• Automatic Tickets. As long as booth can make sure a ticket is granted to one site, you cannot grant the same ticket to another site, not even by using the -F option. However, in case of a split brain situation, booth might not be able to check if an automatic ticket is granted somewhere else. In that case, the Geo cluster administrator can override the automatic process and manually grant the ticket to the site that is still up and running. In this situation, the -F options tells booth not to wait for a response from other, unreachable sites (so ignoring the parameters expire and acquire-after, if defined for this ticket). Instead, booth will immediately grant the ticket to the specified site.

  • Manual Tickets. When using manual tickets, booth grant -F makes booth grant the ticket immediately to the specified site.

Warning
Warning: Potential Loss of Data

Before using booth grant -F, make sure that no other site (which is online) owns the same ticket. If the same ticket is granted to multiple sites, resources depending on the ticket might start on several sites in parallel. This results in concurrency violation and potential data corruption.

As Geo cluster administrator, you need to resolve a conflict between tickets once the other site is reachable again.

In the following sections, find some examples for managing tickets in different scenarios.

8.1.2 Manually Moving an Automatic Ticket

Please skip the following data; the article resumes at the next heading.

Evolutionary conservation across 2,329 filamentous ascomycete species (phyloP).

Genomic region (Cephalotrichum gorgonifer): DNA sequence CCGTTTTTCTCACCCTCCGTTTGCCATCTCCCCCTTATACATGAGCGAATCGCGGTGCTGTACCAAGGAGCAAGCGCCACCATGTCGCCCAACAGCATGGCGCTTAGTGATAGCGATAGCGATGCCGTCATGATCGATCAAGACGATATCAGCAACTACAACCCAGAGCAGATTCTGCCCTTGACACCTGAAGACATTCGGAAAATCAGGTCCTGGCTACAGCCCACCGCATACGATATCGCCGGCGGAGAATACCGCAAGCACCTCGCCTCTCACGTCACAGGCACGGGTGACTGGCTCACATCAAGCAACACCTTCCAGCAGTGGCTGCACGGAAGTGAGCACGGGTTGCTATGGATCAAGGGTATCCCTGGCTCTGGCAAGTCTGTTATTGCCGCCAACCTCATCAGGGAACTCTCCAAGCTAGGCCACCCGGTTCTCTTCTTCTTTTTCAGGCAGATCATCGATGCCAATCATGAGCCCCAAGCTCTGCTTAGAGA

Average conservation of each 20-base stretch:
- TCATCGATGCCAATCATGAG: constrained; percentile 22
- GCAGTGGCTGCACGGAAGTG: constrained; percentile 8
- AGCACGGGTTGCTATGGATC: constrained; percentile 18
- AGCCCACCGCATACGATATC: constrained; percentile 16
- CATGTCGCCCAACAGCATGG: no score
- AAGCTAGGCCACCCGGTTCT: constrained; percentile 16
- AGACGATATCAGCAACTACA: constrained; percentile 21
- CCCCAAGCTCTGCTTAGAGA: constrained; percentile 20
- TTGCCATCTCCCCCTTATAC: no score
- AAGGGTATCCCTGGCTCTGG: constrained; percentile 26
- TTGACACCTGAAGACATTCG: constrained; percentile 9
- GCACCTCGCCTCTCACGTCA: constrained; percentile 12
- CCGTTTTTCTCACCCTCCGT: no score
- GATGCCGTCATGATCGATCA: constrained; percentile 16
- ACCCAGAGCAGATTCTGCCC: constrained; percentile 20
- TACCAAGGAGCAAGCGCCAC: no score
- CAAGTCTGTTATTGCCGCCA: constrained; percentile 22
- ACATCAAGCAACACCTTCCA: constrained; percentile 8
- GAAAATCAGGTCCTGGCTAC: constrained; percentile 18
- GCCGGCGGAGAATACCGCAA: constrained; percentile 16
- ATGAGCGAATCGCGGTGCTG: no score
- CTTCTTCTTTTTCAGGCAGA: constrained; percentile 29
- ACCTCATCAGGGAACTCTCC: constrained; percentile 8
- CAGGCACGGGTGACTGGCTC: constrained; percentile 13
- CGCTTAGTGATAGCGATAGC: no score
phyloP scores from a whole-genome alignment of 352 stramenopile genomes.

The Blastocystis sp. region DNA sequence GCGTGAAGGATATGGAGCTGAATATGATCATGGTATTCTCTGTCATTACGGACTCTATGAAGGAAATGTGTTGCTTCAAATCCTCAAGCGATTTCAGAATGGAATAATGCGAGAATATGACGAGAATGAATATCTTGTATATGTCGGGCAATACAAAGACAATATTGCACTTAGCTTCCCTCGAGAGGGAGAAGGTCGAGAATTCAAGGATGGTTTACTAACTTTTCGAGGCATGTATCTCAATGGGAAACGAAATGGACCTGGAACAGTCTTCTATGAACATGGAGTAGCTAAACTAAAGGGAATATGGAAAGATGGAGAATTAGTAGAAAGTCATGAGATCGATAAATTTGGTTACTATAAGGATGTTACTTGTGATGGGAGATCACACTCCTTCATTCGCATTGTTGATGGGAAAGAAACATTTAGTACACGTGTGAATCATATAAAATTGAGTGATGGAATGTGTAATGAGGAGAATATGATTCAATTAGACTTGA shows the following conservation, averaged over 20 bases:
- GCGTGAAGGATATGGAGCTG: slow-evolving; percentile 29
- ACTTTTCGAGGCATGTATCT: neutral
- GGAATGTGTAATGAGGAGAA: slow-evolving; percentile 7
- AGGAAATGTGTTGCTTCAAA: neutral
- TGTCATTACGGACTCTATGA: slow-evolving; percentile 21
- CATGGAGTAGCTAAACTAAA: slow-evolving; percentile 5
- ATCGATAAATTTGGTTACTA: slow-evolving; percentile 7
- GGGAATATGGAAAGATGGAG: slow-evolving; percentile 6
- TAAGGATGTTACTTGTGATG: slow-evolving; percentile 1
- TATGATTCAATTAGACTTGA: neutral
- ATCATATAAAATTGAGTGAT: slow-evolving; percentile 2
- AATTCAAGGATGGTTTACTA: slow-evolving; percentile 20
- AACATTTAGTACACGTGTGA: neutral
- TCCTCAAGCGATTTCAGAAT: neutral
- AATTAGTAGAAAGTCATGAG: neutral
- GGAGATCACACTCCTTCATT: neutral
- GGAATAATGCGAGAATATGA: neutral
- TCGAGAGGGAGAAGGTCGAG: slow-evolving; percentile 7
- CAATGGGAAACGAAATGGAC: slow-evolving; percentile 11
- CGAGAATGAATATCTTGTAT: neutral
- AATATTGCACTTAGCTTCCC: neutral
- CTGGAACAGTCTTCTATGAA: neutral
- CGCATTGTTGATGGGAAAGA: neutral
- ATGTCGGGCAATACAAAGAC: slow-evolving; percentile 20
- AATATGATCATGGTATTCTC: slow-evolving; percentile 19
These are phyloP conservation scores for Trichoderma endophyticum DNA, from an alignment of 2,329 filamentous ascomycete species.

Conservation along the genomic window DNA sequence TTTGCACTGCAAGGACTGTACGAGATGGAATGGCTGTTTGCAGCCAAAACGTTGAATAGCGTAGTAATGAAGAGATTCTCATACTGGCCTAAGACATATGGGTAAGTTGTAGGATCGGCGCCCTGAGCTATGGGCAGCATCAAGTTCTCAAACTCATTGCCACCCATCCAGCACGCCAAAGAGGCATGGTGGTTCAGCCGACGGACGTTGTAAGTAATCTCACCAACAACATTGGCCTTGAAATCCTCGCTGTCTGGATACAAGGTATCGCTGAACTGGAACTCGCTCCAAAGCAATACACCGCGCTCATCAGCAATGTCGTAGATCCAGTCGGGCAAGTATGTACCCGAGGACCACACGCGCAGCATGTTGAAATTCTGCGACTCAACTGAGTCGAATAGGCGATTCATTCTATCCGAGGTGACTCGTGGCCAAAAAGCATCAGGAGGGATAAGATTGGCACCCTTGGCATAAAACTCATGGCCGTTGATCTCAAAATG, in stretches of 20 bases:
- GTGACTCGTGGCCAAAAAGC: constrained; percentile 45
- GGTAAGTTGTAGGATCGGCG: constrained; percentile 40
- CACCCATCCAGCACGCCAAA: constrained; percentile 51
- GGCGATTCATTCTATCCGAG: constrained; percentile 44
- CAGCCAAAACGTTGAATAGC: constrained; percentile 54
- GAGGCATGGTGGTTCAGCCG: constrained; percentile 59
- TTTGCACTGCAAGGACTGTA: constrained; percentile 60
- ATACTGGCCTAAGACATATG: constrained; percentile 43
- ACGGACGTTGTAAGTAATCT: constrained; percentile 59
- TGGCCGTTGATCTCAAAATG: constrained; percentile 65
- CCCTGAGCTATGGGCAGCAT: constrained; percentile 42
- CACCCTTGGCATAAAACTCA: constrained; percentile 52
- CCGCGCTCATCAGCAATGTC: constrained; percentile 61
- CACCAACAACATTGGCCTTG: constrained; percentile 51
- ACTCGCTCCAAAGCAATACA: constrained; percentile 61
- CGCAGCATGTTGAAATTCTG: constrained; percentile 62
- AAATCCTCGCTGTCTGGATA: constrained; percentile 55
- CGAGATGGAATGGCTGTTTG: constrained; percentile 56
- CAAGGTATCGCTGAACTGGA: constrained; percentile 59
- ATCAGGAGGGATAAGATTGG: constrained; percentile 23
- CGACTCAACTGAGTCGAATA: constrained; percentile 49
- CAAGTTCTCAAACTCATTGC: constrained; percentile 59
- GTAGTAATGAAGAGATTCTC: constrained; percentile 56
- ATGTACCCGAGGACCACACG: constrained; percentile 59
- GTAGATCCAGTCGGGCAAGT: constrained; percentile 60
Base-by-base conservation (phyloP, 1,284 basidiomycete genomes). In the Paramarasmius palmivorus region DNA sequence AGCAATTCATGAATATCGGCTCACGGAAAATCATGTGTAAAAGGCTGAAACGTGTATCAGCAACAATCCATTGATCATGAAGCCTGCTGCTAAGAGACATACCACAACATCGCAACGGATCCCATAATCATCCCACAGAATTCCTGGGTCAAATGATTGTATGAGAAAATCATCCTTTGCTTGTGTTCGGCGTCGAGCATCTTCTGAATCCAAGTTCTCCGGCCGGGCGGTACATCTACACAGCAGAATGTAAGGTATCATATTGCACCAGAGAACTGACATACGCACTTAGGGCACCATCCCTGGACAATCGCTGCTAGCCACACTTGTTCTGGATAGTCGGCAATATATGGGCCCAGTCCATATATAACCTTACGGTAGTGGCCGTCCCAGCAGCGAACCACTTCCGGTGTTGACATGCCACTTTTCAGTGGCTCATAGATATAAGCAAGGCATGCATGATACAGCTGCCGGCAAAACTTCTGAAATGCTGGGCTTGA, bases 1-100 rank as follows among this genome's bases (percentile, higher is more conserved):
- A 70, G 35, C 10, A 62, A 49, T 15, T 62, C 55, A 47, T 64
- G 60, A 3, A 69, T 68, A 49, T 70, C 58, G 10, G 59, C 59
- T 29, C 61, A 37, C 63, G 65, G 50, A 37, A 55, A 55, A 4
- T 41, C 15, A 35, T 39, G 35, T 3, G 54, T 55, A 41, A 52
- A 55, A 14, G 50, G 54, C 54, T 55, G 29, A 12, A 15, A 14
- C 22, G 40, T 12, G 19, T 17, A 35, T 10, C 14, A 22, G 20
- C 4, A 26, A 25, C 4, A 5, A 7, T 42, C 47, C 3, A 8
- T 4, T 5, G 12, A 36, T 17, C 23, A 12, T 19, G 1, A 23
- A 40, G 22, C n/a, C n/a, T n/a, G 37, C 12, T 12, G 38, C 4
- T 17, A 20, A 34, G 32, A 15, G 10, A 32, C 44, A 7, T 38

Assuming that you want to manually move ticketA from site amsterdam (with the virtual IP 192.168.201.100) to site berlin (with the virtual IP 192.168.202.100), proceed as follows:

  1. Log in to amsterdam.

  2. Set ticketA to standby:

    root # crm_ticket -t ticketA -s
  3. Wait for any resources that depend on ticketA to be stopped or demoted cleanly.

  4. Revoke ticketA from site amsterdam:

    root # booth revoke -s 192.168.201.100 ticketA
  5. After the ticket has been revoked from its original site, grant ticketA to the site berlin:

    root # booth grant -s 192.168.202.100 ticketA

    This enables the resources which depend on this ticket to start on site berlin.

  6. Remove the standby mode for ticketA on site amsterdam:

    root # crm_ticket -t ticketA -a

    In case berlin fails, resources depending on ticketA will automatically fail over to site amsterdam.

8.1.3 Moving a Manual Ticket

Assuming that you want to move the manual ticket ticket-nfs from site amsterdam (with the virtual IP 192.168.201.100) to site berlin (with the virtual IP 192.168.202.100), proceed as follows:

  1. Log in to amsterdam.

  2. Set ticket-nfs to standby:

    root # crm_ticket -t ticket-nfs -s
  3. Wait for any resources that depend on ticket-nfs to be stopped or demoted cleanly.

  4. Revoke ticket-nfs from site amsterdam:

    root # booth revoke -s 192.168.201.100 ticket-nfs
  5. After the ticket has been revoked from its original site, grant ticket-nfs to the site berlin:

    root # booth grant -s 192.168.202.100 ticket-nfs

    This enables the resources which depend on this ticket to start on site berlin.

  6. If you want to move the resources back to site amsterdam at any point in time, remove the standby mode for ticket-nfs on site amsterdam:

    root # crm_ticket -t ticket-nfs -a

8.1.4 Failing Over a Manual Ticket

Let us assume that the (manually managed) ticket ticket-nfs had been granted to site amsterdam (with the virtual IP 192.168.201.100. This site cannot be reached at the moment. Site berlin (with the virtual IP 192.168.202.100) is still available.